Lights, Camera Action! Movies Help Businesses Plan for The Next Generation
By Gail Rubin
Business succession planning is vital, especially when a family business is part of an estate. Who’s going to run the business after the founder(s) pass on? The next generation may not have the financial temperament or business skills to step into Mom or Dad’s hard-to-fill shoes.
Personalities play a big part in the success or failure of business succession. It’s hard to start a conversation about death and family business. One can get a little help from Hollywood, using scenes from films and television programs that raise questions and help illustrate the finer points of passing along the family business.
This is Where I Leave You
This film released in 2014 focuses on a family of adult Jewish children brought together at the family home to sit shivah for seven days after the father dies. The siblings have a heated argument over the inheritance of the family’s sporting goods store. The serious eldest son has been running the business with Dad. They ne’er-do-well youngest son wants to become part of the management team.
The four siblings each get an equal share of the business. Chaos ensues. This one scene very vividly illustrates the need for a family business to map out next steps, especially with more than one child inheriting a share of the enterprise.
The Six Wives of Henry Lefay
As you might guess from the title, Henry Lefay has been married a few times. One of his ex-wives is still his business partner, running a successful audio-video store. Henry seems to have died while para-sailing in Mexico. At the visitation, the current wife has a meltdown and announces she owns everything, including Henry’s half of the business.
Because a crazy wife owns half of the business, does that mean she has a say in the operations? What protections can be put in place before a key employee dies to insure the business continues to run smoothly? This is a conversation to have NOW.
Six Feet Under
This award-winning HBO television series aired from 2001 to 2005. In the first episode, the father, Nathaniel Fisher, Sr., founder of Fisher & Sons Funeral Home, dies when the hearse he is driving gets struck by a bus. His two sons, Nate Jr. and David, have two very different personalities. Nate ran as far away from the funeral business as he could go, and David became a buttoned-up funeral director.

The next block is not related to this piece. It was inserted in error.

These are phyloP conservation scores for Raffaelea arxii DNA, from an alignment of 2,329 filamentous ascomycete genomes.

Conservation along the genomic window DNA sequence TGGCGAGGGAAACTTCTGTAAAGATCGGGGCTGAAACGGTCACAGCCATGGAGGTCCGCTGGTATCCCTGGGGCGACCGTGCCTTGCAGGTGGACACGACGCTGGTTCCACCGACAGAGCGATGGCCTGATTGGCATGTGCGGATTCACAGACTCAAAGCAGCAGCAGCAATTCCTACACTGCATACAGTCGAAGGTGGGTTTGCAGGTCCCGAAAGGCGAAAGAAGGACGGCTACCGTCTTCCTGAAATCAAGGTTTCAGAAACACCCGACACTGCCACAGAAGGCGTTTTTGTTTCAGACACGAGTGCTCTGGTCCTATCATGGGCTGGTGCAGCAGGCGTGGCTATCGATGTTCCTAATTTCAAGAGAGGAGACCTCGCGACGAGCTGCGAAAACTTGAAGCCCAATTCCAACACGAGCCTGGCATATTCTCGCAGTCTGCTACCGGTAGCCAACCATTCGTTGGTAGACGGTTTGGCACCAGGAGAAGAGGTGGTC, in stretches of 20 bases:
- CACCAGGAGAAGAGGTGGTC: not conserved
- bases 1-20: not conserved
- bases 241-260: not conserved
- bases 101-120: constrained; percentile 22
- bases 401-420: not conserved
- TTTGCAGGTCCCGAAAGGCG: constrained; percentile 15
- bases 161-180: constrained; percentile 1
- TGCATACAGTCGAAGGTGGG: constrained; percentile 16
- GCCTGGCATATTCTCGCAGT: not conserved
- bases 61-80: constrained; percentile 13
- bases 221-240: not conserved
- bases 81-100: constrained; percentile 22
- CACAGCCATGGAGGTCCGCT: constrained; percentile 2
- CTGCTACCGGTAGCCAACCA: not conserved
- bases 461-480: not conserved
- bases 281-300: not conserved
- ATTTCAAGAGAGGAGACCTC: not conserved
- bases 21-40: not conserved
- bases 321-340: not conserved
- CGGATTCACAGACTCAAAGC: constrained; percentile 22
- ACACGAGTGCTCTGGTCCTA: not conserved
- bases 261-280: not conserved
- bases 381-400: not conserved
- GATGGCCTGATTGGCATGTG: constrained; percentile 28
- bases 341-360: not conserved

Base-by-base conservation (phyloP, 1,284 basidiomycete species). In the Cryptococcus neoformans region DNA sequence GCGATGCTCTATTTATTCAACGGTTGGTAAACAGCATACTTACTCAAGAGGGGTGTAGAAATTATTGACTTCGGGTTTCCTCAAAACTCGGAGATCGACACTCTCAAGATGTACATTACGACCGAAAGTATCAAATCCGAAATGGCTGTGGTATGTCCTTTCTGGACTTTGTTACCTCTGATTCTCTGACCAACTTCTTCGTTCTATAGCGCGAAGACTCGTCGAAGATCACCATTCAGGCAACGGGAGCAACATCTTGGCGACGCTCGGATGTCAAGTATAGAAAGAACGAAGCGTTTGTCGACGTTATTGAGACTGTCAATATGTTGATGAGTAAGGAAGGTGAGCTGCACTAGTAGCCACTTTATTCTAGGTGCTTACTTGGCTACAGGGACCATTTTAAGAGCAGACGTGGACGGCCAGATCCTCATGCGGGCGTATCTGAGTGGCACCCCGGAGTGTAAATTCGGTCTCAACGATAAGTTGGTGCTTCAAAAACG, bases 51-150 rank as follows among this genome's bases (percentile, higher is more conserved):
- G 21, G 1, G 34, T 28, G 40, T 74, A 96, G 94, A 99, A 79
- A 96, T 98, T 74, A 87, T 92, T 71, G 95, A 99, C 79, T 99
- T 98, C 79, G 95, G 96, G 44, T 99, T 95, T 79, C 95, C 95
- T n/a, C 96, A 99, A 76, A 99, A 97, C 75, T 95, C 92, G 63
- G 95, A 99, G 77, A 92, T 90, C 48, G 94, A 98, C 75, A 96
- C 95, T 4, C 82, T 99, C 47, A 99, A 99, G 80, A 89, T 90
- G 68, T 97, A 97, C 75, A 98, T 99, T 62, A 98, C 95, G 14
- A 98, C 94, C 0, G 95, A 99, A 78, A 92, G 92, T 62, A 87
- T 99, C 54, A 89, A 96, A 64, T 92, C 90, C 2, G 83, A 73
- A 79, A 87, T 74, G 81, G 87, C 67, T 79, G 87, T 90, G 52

At the reading of the will, both sons inherit the business. David is furious about the joint inheritance. Nate wants to give David his half of the business. Plus, a large funeral corporation, Kroehner Service International, is pressuring the family to sell or be put out of business.
How can succession planning deal with these issues? Who can help give the family the kind of insights and guidance a small business needs to navigate such changes? In the case of the funeral business, it might make sense to seek out a competent business consultant, in addition to the business’ CPA, tax attorney and estate planning attorney.
This 1948 film stars John Wayne as hard-driving rancher Tom Dunston, who won’t listen to anyone else’s advice, and Montgomery Clift as his adopted son Matthew Garth. They raise a herd of 10,000 cattle starting with only two. The 1,000 mile cattle drive to get their beef to market drives a wedge between the two men. Dunston’s tyrannical ways prompt Matthew to take the herd away from Dunston and head to a new railhead in Kansas.
There are a number of scenes that show young Matt disagreeing with Dunston’s business practices. Dunston had wanted Matt to inherit the ranch, but after the split on the cattle drive, he’s not sure what he’ll do. These scenes might allow warring generations to identify with these characters and have some reasoned conversations with the help of a talented, neutral moderator.
Watching scenes from these movies may help foster productive conversations about family businesses and inheritances. If you’ve got a business to pass on to the next generation, it may be worthwhile to put these titles in your DVD or streaming video queue today.
Gail Rubin, CT, The Doyenne of Death®, brings a light touch to serious subjects as a speaker who uses humor and funny films to attract people to discuss mortality, end-of-life, estate and funeral planning issues. She is Certified in Thanatology: Death, Dying and Bereavement, a Certified Funeral Celebrant, author of the award-winning book and host of the TV and radio shows A Good Goodbye: Funeral Planning for Those Who Don’t Plan to Die.
Her website is www.AGoodGoodbye.com. Download a free planning form, before someone dies! The only time you can laugh in the face of Death is when it’s still a vague idea, not grim reality.